By Anthony Paletta
It would be hard to spend a day in San Francisco without noticing the work of Willis Polk. From the neoclassical Hobart Building to the pioneering glass curtain facade of the proto-modernist Hallidie Building in the Financial District, Polk is recognised as one of the city’s greatest — and most versatile — architects. It’s a fact borne out by Tobin House in the north of the city, a Gothic-Tudor revival building inspired by Polk’s love for medieval English architecture.
The five-bedroom home, which is currently on the market for $13.9mn, was built in 1915 for Michael de Young, co-founder of the San Francisco Chronicle and the driving force behind one of the city's main art museums, which now bears his name. De Young had commissioned Polk to design a home for his daughter, Constance, and — as is suggested by the half-Gothic arch on the right side of its facade — intended to build an adjacent mirror-image home for his other daughter, Helen. However, not all sisters want to remain neighbours forever.
Fine art dealers Anthony and Celeste Meier bought the house in 2004 and for many years operated their gallery from the ground floor. Anthony testifies to the transporting quality of the home. “It’s an anachronistic piece of San Francisco architecture. As soon as you walk through the front door, it’s this portal to another time and period; the scale, Polk’s details, the various mouldings and the orientation of the house and the windows.”
Polk’s design was a reaction to the “gingerbread-house” Victoriana of the time, a desire to create something less treacly. Joe Lucier, estate agent for the home, says that “Polk had a huge distaste for Victorian homes that were very ornate and did not have the sense of scale and proportion for which his classical studies had trained him.” De Young’s home, which was next door to Tobin House, was one of these. “So you can say he was reacting against his client’s home and designing something in a very restrained classical manner.”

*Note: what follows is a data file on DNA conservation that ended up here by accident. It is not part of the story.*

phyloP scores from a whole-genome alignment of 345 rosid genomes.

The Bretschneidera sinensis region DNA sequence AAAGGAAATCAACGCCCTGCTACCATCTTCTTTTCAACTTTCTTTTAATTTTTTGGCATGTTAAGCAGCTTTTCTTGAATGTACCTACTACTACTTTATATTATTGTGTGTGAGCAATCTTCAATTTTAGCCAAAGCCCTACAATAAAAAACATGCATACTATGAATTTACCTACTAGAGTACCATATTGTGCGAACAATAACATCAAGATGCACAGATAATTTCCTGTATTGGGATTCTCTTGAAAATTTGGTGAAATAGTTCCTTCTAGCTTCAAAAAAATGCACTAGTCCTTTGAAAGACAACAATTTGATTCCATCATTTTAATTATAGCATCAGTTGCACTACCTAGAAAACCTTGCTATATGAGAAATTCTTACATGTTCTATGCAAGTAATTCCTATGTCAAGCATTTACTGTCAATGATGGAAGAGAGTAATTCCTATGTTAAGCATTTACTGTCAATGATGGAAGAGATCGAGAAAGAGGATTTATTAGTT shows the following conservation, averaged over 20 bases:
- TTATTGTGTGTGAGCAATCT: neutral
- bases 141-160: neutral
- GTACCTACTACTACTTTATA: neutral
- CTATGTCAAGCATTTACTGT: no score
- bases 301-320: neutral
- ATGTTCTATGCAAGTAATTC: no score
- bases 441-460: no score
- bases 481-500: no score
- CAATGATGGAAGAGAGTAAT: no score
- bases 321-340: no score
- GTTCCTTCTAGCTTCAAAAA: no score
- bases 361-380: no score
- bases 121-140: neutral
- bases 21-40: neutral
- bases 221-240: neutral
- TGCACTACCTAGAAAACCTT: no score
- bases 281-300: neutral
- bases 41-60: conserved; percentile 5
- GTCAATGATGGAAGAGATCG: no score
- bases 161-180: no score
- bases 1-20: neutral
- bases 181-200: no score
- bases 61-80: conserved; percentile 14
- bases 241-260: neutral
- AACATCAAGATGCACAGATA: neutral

This restraint does not however extend to its overall size, says Lucier. “This home has an uncommon scale that you just don’t see very often in San Francisco, so it might be reminiscent of the large town homes you see in Chicago and New York.”
The house features many Gothic and Tudor details including diamond leaded windows, a large angled bay, scroll mouldings and five stucco-clad chimneys. The main floor has large windows and 11.5ft-high ceilings. The Meiers, who spent roughly $5mn renovating the property, had the windows removed and re-leaded. “The windows in the living room have this kaleidoscope bejewelled aperture,” says Anthony. “They're massive — 10 by 30 feet. It gives this dreamy and imaginary perspective on the glorious garden.”
The original interior details are restrained and tasteful — medallions above fireplaces and a spark of wit in the renderings of a pot-bellied chef on each side of the dining room mantle. French oak floors are found throughout and there are other modestly medievalising touches such as a stairway lined with sand-filled paint, providing the look and feel of stone.
“The thing with [Polk] that I enjoy is the ambience of the spaces,” says Anthony, who reinforced the walls to support the considerable art collection the couple own. “So yes, it is an easy transition from A to B to C, but each room has this [sense of] destination.”
The third floor takes a very different turn — a modern repurposing conducted by the previous owners including exposed slanting beams, inbuilt bench seating and shelving.
There’s also an unusual feature by the standards of that famously hilly city — a terraced garden, directly accessible from the ground floor.
“It [the house] is just epic and grand with these magnanimous spaces and volumes,” says Anthony. “It works; it is smart, clever and incredibly functional.”
Photography: San Francisco Sotheby’s International Realty